We had scheduled another concert at the Oakland Auditorium.  It turned out that KNEW radio was far and away above everyone else, so I made a deal with the station manager:  if he turned over all open time on the station, we would guarantee a certain amount of dollars as a buy and they would do all the interviews, the introductions at the concert (Willie did not like that) and use their personalities however they wanted. KNEW blasted away and before we knew it the Auditorium was virtually sold out.  I contacted Willie’s manager Mark Rothbaum (you will see him in almost every Triatholon event) and he was thrilled at my suggestion to move it to the Oakland Coliseum Arena which held 14,000 (now Oracle Arena).   The show sold out in advance and I told Deak and Fu that it would be best if all the Angels and their friends stayed in the backstage area.   They agreed and it was a double celebration as Sonny Barger had just been released from prison and there was a big party backstage.  I had arranged for a Marin company that had a hot tub on a truck to be there that night and it was widely used…….wherever I went knives were offered to me with some powder on the blade…..I politely declined.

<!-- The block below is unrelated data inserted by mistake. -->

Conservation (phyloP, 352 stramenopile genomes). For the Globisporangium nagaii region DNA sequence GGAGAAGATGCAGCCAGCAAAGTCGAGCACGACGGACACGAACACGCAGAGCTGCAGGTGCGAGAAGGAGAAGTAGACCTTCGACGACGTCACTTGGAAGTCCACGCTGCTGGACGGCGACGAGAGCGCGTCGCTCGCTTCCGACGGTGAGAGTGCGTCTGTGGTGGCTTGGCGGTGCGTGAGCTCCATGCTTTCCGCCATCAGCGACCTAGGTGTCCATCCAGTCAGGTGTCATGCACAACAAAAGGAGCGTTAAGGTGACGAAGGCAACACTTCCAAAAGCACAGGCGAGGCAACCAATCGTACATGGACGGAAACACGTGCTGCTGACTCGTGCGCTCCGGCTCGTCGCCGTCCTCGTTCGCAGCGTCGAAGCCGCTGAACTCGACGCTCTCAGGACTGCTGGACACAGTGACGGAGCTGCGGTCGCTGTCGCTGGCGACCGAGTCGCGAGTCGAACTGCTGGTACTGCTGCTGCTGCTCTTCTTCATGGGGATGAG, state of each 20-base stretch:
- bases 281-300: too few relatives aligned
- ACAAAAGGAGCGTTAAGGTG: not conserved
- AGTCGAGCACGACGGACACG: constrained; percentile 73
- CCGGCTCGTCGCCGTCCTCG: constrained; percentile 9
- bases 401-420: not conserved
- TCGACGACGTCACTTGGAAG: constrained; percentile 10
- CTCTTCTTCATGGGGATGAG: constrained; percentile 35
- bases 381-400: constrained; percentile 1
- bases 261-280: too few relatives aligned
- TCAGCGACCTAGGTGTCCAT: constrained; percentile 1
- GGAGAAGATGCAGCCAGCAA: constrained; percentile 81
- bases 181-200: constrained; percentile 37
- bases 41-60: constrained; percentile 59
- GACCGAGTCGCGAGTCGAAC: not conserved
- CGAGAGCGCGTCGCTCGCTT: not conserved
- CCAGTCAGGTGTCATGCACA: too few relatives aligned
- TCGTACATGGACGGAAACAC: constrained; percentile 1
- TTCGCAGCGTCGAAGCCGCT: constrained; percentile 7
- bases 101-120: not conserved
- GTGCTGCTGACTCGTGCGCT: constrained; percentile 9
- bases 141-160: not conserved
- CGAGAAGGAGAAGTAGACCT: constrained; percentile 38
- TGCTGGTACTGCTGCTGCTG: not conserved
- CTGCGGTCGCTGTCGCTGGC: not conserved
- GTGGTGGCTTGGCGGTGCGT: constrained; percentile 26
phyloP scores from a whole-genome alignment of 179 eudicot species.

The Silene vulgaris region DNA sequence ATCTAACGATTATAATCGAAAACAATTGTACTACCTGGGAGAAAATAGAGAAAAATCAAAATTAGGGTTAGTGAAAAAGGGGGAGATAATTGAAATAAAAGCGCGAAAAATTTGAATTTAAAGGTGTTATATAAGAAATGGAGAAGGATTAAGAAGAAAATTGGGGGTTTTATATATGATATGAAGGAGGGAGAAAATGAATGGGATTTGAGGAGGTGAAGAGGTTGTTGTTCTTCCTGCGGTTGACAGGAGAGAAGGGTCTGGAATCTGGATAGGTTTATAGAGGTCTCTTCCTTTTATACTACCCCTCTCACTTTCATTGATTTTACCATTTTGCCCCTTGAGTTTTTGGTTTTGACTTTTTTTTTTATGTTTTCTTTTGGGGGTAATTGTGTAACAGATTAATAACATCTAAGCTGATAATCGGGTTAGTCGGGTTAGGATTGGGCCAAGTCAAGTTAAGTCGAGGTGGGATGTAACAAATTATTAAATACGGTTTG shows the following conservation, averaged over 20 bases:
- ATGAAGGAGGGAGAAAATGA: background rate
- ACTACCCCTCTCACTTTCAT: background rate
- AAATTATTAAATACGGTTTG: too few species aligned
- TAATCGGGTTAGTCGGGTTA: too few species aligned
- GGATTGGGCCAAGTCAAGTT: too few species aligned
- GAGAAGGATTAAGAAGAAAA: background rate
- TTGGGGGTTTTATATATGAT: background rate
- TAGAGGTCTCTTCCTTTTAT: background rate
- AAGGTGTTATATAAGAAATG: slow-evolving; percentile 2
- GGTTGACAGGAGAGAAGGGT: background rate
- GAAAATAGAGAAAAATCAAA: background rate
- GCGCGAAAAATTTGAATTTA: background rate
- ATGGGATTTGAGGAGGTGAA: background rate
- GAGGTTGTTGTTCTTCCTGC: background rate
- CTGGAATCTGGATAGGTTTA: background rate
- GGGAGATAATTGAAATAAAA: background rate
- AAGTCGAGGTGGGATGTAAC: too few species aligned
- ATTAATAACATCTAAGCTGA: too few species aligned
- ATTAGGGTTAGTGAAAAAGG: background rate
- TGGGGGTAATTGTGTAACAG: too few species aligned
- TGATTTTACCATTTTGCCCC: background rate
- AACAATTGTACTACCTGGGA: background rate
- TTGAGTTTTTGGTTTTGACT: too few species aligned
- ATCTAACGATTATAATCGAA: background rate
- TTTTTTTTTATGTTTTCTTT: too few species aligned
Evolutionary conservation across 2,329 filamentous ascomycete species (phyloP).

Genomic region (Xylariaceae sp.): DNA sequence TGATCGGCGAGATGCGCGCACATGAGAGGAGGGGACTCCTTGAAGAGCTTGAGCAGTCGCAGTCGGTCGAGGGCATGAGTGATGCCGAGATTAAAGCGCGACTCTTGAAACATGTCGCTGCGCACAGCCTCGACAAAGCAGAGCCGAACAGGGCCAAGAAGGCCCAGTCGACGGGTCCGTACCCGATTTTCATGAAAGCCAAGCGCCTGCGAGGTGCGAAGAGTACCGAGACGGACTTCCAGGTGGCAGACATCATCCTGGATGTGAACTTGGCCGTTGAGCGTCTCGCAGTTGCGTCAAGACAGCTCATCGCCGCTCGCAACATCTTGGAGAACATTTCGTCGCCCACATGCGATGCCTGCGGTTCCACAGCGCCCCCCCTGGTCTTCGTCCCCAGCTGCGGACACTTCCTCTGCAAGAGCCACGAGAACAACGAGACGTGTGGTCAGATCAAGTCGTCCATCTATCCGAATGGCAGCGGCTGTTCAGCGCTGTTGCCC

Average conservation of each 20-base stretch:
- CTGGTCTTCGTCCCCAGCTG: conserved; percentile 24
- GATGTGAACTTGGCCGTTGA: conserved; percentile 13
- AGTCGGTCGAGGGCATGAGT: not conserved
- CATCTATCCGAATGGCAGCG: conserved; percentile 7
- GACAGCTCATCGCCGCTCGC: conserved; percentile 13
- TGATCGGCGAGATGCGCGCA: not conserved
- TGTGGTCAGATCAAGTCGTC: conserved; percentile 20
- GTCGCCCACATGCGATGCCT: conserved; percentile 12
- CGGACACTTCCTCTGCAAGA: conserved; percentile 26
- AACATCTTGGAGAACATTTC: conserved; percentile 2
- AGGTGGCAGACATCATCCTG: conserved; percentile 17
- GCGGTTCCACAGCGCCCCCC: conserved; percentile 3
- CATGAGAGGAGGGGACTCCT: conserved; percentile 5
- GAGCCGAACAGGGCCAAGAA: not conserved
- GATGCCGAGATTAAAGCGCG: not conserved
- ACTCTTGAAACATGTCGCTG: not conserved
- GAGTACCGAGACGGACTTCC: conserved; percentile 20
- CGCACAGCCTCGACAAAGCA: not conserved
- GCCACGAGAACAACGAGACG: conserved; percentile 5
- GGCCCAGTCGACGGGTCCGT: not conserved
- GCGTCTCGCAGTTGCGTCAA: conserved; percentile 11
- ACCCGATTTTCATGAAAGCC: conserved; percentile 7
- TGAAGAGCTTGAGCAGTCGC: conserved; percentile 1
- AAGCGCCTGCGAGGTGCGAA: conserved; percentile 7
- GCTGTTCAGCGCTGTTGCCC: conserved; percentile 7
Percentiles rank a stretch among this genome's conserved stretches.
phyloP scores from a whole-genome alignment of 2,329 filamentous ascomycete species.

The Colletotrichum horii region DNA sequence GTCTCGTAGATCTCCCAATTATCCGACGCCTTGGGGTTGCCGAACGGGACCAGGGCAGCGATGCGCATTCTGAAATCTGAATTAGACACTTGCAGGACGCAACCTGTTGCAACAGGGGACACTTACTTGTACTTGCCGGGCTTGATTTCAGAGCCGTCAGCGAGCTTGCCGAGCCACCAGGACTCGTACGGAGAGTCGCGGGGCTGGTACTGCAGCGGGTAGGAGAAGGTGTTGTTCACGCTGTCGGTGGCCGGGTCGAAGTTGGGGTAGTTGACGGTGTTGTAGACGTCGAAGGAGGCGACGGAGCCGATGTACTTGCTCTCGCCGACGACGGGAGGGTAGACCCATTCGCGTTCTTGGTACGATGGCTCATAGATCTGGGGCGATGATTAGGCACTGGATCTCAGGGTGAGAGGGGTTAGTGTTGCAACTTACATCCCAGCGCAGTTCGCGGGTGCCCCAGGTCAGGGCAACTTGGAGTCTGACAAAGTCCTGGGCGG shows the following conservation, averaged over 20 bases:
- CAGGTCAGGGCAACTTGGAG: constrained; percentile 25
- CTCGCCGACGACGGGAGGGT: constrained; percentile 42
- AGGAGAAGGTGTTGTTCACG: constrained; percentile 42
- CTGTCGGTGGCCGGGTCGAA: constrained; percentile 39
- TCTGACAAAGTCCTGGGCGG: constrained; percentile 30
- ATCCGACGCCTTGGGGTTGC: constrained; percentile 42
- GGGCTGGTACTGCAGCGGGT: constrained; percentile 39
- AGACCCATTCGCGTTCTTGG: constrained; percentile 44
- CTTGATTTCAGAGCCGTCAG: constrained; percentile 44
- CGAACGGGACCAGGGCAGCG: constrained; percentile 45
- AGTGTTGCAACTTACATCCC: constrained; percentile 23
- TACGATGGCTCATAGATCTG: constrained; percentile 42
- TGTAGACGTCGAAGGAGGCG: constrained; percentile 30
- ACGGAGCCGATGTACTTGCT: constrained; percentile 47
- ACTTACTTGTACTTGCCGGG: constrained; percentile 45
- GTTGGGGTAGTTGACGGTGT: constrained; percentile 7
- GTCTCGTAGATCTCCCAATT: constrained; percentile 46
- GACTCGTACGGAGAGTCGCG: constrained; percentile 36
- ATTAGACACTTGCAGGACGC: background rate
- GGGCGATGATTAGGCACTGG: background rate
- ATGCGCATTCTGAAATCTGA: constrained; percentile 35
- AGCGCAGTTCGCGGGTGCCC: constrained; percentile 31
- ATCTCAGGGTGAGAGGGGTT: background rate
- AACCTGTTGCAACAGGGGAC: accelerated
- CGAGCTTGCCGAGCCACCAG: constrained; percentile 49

We were able to duplicate our success with a sold out Waylon Jennings concert at the Arena and another sold out concert with Willie at the Cow Palace.  Then we put them together, added other acts and sold out Spartan Stadium (30,000 tickets) in San Jose at the then unheard of price of $25 per ticket.  Mark and Waylon’s manager and everyone was thrilled. We did more Waylon, Willie, Merle concerts over the next few years throughout the Bay Area, and Fresno.